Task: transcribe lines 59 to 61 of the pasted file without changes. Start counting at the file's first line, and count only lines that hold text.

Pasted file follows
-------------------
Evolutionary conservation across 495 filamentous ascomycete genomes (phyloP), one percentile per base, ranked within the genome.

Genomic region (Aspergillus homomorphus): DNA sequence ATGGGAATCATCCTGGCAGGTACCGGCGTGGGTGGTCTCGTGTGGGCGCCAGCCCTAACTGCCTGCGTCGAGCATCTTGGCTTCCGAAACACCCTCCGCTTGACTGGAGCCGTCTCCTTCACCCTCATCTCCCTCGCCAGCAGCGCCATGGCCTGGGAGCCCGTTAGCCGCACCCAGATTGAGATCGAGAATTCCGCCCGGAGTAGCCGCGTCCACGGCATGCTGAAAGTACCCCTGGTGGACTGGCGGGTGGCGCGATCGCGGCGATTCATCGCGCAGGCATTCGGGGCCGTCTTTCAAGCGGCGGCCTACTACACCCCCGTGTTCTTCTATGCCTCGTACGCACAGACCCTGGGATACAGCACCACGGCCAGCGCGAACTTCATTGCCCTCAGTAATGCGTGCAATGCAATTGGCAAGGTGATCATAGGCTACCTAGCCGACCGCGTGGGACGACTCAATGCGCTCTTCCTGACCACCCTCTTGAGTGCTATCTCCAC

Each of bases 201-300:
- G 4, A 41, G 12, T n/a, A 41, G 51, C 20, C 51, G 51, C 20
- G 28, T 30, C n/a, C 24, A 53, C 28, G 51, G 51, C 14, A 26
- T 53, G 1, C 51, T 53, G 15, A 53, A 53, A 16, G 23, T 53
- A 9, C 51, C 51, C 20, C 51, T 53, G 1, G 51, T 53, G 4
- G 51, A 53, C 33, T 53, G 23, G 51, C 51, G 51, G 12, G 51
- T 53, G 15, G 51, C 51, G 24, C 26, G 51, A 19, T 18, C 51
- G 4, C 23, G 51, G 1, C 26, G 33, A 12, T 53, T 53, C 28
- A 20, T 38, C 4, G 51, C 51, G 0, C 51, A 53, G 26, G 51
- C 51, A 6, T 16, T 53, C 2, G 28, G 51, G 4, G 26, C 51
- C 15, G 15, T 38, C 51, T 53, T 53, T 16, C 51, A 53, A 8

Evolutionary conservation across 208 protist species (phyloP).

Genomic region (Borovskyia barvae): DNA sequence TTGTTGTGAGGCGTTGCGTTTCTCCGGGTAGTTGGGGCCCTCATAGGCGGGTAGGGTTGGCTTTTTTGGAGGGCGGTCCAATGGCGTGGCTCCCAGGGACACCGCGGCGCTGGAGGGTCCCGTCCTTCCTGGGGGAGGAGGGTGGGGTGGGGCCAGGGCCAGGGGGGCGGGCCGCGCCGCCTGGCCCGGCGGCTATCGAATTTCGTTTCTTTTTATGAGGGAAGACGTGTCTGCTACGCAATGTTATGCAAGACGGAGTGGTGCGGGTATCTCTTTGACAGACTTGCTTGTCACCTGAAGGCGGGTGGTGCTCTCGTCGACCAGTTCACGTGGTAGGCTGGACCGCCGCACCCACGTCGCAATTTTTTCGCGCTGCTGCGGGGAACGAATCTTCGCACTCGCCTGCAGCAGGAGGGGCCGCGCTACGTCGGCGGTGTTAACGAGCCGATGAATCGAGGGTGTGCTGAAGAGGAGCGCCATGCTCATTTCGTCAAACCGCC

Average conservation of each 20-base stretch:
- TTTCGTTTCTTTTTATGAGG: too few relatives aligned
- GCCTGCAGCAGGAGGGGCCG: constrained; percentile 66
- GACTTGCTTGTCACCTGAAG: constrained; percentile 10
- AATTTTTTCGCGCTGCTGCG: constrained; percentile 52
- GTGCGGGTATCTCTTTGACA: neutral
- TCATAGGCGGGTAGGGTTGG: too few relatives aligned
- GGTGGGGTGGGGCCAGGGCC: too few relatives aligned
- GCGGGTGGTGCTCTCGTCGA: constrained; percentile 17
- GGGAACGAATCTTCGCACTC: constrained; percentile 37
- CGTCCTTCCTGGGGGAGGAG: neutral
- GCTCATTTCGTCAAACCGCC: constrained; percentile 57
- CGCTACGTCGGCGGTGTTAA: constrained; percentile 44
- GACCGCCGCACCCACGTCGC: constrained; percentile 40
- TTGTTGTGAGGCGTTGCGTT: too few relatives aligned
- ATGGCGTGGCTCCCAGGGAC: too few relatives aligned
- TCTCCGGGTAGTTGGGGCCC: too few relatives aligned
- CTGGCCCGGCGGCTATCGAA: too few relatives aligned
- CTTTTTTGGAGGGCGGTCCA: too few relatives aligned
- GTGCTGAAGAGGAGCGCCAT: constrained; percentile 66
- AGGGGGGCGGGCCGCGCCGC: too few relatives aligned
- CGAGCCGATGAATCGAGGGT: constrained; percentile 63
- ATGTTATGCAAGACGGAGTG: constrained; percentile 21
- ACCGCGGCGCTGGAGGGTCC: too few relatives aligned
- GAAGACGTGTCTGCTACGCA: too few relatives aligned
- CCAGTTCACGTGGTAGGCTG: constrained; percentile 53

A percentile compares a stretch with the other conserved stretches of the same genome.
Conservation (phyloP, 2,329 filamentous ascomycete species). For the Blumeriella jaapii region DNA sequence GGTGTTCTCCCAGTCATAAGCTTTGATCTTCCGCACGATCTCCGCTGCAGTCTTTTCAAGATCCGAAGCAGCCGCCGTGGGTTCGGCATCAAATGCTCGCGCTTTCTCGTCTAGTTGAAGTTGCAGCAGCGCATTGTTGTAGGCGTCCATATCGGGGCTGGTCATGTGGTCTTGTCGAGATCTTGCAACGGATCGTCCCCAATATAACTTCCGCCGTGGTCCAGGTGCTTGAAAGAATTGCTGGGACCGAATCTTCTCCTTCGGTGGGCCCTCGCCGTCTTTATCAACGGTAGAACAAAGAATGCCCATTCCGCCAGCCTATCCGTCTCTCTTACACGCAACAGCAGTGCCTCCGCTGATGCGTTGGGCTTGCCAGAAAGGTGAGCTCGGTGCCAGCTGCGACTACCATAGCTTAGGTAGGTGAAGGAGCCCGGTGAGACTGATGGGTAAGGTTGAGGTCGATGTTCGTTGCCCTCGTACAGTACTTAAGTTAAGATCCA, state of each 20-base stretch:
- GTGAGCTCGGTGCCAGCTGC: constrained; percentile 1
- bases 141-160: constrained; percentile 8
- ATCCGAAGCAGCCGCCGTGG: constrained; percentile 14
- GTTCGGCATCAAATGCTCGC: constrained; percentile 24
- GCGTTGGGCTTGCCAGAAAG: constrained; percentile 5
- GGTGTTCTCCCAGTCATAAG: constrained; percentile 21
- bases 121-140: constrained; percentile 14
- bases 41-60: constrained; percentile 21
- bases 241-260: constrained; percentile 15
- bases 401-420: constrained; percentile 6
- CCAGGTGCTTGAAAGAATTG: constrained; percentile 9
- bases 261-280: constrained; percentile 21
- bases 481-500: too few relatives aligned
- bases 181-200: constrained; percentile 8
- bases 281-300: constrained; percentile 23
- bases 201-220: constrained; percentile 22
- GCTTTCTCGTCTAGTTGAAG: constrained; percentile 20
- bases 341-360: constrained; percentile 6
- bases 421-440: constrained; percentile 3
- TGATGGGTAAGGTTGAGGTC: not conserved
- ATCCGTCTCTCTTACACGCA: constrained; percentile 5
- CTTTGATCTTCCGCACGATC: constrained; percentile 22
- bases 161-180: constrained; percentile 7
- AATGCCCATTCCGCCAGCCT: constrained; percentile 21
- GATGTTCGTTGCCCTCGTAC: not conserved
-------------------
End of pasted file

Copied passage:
- bases 201-220: constrained; percentile 22
- GCTTTCTCGTCTAGTTGAAG: constrained; percentile 20
- bases 341-360: constrained; percentile 6